After World War II ended, returning GIs began a binge of family formation at a rate not previously seen in American history. Over 77 million babies were born in the US between 1946 and 1964, the generally excepted definition of the baby boom. Much has been written about the attitudinal and cultural traits of this generation. One thing is for sure: Boomers were entrepreneurial and formed businesses at an unprecedented rate. Over half the businesses in the US are owned by boomers, upwards of 10 million businesses.
Boomers are aging, with an average age of almost 60 years old and the oldest boomers almost 68. While it’s true that boomers think of themselves as younger than they are, this is still an age when many people look to retire. Or perhaps with boomers, re-invent. And this trend will continue for many years as the younger end of the boomer cohort ages and moves into retirement years. The number of people in the US in the 55 to 65 age range will continue to increase though 2018.
This means that is possible that there will be a flood of companies coming on to the market in the next several years. Based on 2010 census data, SME Research estimates that, excluding solo practices, the number of companies owned by someone 55 and older was about 2.7 million. PricewaterhouseCoopers in their recent Trendsetter Barometer Survey of Business Owners, estimates that 51% of owners over age 45 planned to sell their companies to other companies. Fewer than 18% planned to pass the business on to a family member and even less would consider selling it to their employees.
Very few would wind down their companies.
Looking at recent deal trends the story gets even starker about the possible flood of companies that potentially could enter the “for sale” market. Since the financial meltdown of 2008, deal flow for middle market and lower middle market companies has dropped considerably. Even allowing that deal flow in the years 2005 – 2007 may have been somewhat high, it appears that there are thousands of companies that were driven to the sidelines that would have been sold under normal economic conditions. These pent up “undone deals” will likely be added into the large number of companies expected to come on to the market each year.
Deal flow has even gone down in 2013. There are many theories as to why this is occurring, but the consensus is that many business owners are skittish about economic uncertainty and want to hold on a bit longer for conditions to improve. Meanwhile these boomers, who are otherwise inclined to sell, continue to get older still. The chart also overlays the growing number of 55 to 65 year olds onto lower-middle market deal flow count. This looks like it has the potential of a “double whammy” of companies flooding the for-sale market.
What does this mean for company owners contemplating a sale? It means we may be in a unique seller’s market window. Corporations, banks and private equity firms have trillions of dollars available to make acquisitions of privately held companies and they are motivated to do deals.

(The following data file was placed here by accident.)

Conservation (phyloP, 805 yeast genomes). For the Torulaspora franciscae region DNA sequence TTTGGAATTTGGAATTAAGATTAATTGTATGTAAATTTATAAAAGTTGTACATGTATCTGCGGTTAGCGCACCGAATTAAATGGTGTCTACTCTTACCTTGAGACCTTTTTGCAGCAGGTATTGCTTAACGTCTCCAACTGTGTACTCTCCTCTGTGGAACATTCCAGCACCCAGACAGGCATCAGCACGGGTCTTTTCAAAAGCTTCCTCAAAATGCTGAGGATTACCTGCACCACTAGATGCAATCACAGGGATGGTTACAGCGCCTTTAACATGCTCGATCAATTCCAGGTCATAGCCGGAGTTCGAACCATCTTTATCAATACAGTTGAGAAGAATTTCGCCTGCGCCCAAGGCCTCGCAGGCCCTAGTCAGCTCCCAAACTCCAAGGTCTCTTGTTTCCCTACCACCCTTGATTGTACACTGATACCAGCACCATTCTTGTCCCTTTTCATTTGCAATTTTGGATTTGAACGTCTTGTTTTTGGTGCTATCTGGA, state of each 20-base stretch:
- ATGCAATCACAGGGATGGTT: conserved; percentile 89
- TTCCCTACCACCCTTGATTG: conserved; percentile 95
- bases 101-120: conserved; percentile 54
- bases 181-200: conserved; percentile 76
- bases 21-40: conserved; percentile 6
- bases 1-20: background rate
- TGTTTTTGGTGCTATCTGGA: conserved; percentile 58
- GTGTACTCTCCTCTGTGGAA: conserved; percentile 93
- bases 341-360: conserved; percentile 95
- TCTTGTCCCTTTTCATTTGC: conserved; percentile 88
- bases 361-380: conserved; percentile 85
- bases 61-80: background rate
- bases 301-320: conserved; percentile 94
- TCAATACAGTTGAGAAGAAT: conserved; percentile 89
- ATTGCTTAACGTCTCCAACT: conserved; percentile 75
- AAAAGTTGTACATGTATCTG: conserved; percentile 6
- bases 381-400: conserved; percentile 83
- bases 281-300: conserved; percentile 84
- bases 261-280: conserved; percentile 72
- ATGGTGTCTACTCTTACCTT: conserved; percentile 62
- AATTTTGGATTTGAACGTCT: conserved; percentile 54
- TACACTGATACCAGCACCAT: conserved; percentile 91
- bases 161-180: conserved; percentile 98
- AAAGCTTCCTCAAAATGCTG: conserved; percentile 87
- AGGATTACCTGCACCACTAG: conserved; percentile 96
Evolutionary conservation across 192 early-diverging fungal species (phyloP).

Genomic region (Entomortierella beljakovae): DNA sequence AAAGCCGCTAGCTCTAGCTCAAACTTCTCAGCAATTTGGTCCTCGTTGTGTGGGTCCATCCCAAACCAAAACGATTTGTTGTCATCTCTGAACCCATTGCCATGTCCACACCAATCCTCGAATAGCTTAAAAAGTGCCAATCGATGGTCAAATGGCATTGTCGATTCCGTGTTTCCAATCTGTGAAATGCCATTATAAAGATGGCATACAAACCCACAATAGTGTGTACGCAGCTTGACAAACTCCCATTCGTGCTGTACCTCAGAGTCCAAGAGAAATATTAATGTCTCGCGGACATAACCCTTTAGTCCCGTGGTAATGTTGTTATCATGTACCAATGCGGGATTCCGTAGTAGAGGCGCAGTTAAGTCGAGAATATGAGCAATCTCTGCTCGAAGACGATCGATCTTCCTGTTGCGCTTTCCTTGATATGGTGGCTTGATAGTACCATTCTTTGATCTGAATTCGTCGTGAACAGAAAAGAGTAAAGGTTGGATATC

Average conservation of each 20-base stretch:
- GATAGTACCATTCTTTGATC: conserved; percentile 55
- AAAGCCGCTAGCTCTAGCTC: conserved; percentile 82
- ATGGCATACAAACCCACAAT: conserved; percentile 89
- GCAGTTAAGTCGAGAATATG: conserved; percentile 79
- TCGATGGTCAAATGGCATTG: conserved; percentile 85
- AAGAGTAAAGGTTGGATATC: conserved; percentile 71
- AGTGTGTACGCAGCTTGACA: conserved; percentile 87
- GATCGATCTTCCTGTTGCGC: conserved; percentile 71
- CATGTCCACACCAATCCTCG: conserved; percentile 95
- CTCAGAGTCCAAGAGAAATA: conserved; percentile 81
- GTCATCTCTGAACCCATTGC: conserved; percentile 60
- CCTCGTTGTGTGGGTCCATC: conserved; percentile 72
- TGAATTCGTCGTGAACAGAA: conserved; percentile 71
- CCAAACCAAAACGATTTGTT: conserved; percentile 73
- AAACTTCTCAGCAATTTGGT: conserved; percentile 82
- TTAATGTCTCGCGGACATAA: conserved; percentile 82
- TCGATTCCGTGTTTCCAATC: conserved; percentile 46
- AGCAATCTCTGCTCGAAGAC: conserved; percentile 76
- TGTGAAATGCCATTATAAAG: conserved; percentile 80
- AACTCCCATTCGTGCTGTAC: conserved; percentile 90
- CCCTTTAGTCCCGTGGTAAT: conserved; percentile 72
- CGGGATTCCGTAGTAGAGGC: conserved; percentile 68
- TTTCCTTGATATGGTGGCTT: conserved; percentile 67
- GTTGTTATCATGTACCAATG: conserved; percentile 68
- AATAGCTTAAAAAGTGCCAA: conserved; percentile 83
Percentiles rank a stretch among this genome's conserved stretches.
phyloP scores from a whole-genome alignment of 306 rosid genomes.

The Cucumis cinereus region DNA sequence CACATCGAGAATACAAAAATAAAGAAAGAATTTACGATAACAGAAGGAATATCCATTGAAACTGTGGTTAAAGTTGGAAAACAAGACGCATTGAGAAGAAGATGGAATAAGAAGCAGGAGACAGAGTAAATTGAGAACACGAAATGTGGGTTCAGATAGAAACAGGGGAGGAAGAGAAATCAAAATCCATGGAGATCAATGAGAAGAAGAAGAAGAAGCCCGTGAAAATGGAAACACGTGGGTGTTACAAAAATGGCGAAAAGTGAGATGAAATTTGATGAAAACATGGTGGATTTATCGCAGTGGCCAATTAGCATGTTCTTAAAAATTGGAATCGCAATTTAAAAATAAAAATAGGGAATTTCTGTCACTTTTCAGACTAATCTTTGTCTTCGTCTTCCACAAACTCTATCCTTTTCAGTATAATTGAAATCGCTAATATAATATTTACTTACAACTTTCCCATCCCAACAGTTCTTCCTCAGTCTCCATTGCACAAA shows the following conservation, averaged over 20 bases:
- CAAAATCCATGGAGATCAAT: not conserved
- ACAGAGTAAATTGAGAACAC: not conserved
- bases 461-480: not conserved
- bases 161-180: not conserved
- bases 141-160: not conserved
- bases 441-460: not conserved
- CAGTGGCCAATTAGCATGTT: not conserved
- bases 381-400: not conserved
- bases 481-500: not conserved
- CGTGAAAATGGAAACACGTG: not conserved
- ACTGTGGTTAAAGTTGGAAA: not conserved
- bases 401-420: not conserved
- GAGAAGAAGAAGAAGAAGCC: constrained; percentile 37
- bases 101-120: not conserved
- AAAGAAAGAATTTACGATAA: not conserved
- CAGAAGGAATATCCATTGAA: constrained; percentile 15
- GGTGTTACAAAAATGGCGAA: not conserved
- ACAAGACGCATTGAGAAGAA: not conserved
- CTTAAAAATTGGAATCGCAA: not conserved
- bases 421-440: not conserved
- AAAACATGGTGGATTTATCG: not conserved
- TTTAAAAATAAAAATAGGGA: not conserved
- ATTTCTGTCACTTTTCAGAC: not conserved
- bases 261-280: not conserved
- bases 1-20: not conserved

Given the demographic trends, this imbalance is unlikely to last much longer. But right now, valuations are up substantially. The ACG PitchBook estimates that valuations for middle market companies sold in the first half of 2013 were up 23% over average valuations in 2012 and up even more when compared to 2009 and 2010. Near term forecasts for deal flow activity are uncertain, but on a macro level, it looks overwhelmingly likely that a large number of companies will be coming on the market, driving valuations down. Here’s a quote from a recent research study by SME Research:
“With such a large supply of businesses coming on the market, there will surely be downward pressure on pricing”
Companies don’t need to be perfect to attract interest from sophisticated buyers. These buyers know that many privately held companies were hurt by the great recession. They understand that financial numbers may not be back to pre-recession levels. If a company survived and used the downturn to improve its operational efficiency, this will be especially attractive to sophisticated buyers. Also, flaws in a company for sale may be easily dealt with by the buyer, who may well have the operational horsepower to address these flaws or weaknesses.
The imbalance is being reported in industry publications that follow middle market deal activity. From ACG’s PitchBook covering the first half of 2013, we get the following quote:
“The first half of 2013 has set a pace for the slowest year for deal making since 2009”
This scarcity of deals led to another quote from the same publication:
“The median valuation-to-EBITDA multiple hit a decade high in the first half of 2013”
It’s hard to imagine deal flow slowing down any more, given the amount of companies parked on the sidelines and the aging demographic bubble that continues to move towards retirement. Financial planners are talking to baby boomer clients, urging diversification and risk reduction. For older company owners who have half or even more of their net worth tied up in their companies, this window may be the perfect time to take some chips off the table.
Is it time to think about selling? This is a very personal decision, based on age, health, motivation and many other factors. Owners who are over 55, with diminishing life “runway” to recover from a downturn, should be giving some proactive consideration to selling now. And for those who are serious about selling in the next 18 months, there may never be a better time than right now.
Posted by Jeff Wright.
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